Don’t allow our community’s child to be sold

At 6 p.m. on Tuesday, Feb. 21 at the Oro Valley Town Hall, citizens will have what may well be their only opportunity to save the Oro Valley Public Library in its current format.

Our extraordinary library, conceived and nurtured by Oro Valley citizens and their elected representatives is, in a very real sense, Oro Valley’s communal child. Presently an affiliate of the Pima County Library System, the Oro Valley Public Library is unique in the quality and scheduling of its programs, book and periodical collections, hours of operation, physical appurtenances, exceptionally talented staff and dedicated corps of volunteers.

Because Oro Valley has no community center and few locations for group meetings at no or nominal cost, the library has, since its inception, served a dual purpose.

Providing for a broad spectrum of citizens, from preschoolers to teens to seniors, the library has responded to the expressed needs and desires of all who have proudly chosen Oro Valley as their home.

In these difficult economic times, citizens have had free access to computers, job search, and financial literacy programs, magnifying readers for the visually impaired, writing classes, book clubs, foreign language courses, political discussion groups, and local business expositions.

In fiscal year 2010-2011, 226,480 people entered our library, of which 8,597 persons attended volunteer-led adult programs, 10,215 attended young adult and children’s programs and 14,482 people used the public meeting rooms.

All of this was made possible by the unprecedented number of volunteer hours (adult: 12,677; young adult/teen: 1046) - more than double the highest number of volunteer hours of any of the 27 branch libraries.

Since the library’s inception, Oro Valley and Pima County have negotiated a series of Intergovernmental Agreements (IGAs) for the purpose of jointly funding the Oro Valley Library.

Oro Valley’s share of the annual $1.2 million cost has varied between 45-50 percent,(approximately) $600,000. Pima County has paid 50-55 percent annually (approximately) $600,000.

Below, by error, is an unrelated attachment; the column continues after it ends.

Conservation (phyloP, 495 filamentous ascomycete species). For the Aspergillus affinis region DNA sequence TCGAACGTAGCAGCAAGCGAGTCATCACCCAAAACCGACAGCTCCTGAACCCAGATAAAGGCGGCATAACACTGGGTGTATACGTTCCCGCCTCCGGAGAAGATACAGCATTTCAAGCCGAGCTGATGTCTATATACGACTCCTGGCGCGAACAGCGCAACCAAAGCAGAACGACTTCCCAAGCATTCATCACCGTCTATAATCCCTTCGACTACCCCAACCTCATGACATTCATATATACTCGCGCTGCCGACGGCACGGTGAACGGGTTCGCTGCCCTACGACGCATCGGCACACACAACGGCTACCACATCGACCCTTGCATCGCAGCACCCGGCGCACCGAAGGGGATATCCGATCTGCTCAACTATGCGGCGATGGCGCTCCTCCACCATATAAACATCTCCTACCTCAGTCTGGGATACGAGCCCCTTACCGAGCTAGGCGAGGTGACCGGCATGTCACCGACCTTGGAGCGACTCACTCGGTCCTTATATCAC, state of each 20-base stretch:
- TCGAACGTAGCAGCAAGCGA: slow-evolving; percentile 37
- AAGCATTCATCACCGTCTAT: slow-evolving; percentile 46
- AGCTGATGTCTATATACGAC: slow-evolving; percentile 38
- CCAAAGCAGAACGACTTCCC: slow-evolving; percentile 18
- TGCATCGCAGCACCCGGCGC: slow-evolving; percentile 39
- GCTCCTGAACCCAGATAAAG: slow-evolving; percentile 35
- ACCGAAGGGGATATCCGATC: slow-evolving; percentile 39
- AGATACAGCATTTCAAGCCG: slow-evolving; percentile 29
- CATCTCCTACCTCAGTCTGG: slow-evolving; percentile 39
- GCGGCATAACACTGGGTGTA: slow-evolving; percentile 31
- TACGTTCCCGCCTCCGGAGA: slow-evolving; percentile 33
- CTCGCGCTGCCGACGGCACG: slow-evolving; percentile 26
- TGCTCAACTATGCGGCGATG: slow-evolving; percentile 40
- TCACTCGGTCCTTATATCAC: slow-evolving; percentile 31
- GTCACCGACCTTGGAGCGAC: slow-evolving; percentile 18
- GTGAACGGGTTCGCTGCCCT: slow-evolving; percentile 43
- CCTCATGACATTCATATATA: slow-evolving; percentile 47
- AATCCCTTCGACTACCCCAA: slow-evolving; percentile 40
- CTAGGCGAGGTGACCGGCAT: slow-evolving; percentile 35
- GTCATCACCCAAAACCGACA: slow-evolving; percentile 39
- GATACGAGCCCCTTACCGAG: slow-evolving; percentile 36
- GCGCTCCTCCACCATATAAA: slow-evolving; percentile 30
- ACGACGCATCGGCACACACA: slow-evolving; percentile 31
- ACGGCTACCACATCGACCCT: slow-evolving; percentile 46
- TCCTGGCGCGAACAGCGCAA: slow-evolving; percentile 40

To date, the Friends of the Oro Valley Public Library have raised close to $750,000, which has been used for programs, collections, maintenance, and gifts to the town such as white boards and computers.

The cost savings in terms of salaries (library staff are town employees) has been substantial. Due to the astounding number of volunteer hours, and using only minimum hourly wage figures, the total dollar amount saved, while providing superior services, was $104,990 for FY 2010-2011.

The Oro Valley Town Council is once again in the throes of preparing an IGA. Serious consideration is being given to relinquishing control of our affiliate, effectively giving it to Pima County as a branch and subjecting it to the regulations, which dictate services throughout the greater County system.

Town Manager Greg Caton has stated, on numerous occasions, that Oro Valley has the available funds to continue the present affiliate status. He questions whether Oro Valley citizens are being penalized by what amounts to a “double taxation” in that town monies (primarily from sales taxes) are added to the Pima County(secondary tax) Library District dollars already paid by our citizens.

The true issue however, is whether or not Oro Valley citizens believe that exceptional services are worth paying for. According to a 2007 citizen satisfaction survey, the library ranked second to police protection in terms of what citizens considered outstanding attributes of Oro Valley.

There is absolutely no doubt that were the Oro Valley Public Library to become a branch it’s services, in both scope and quality, would be reduced to the lowest affordable common denominator.

If Oro Valley citizens want to continue living in a “Community of Excellence,” which attracts hi-tech businesses with a highly paid and a well-educated workforce, they need to make their voices heard in support of maintaining the library status quo.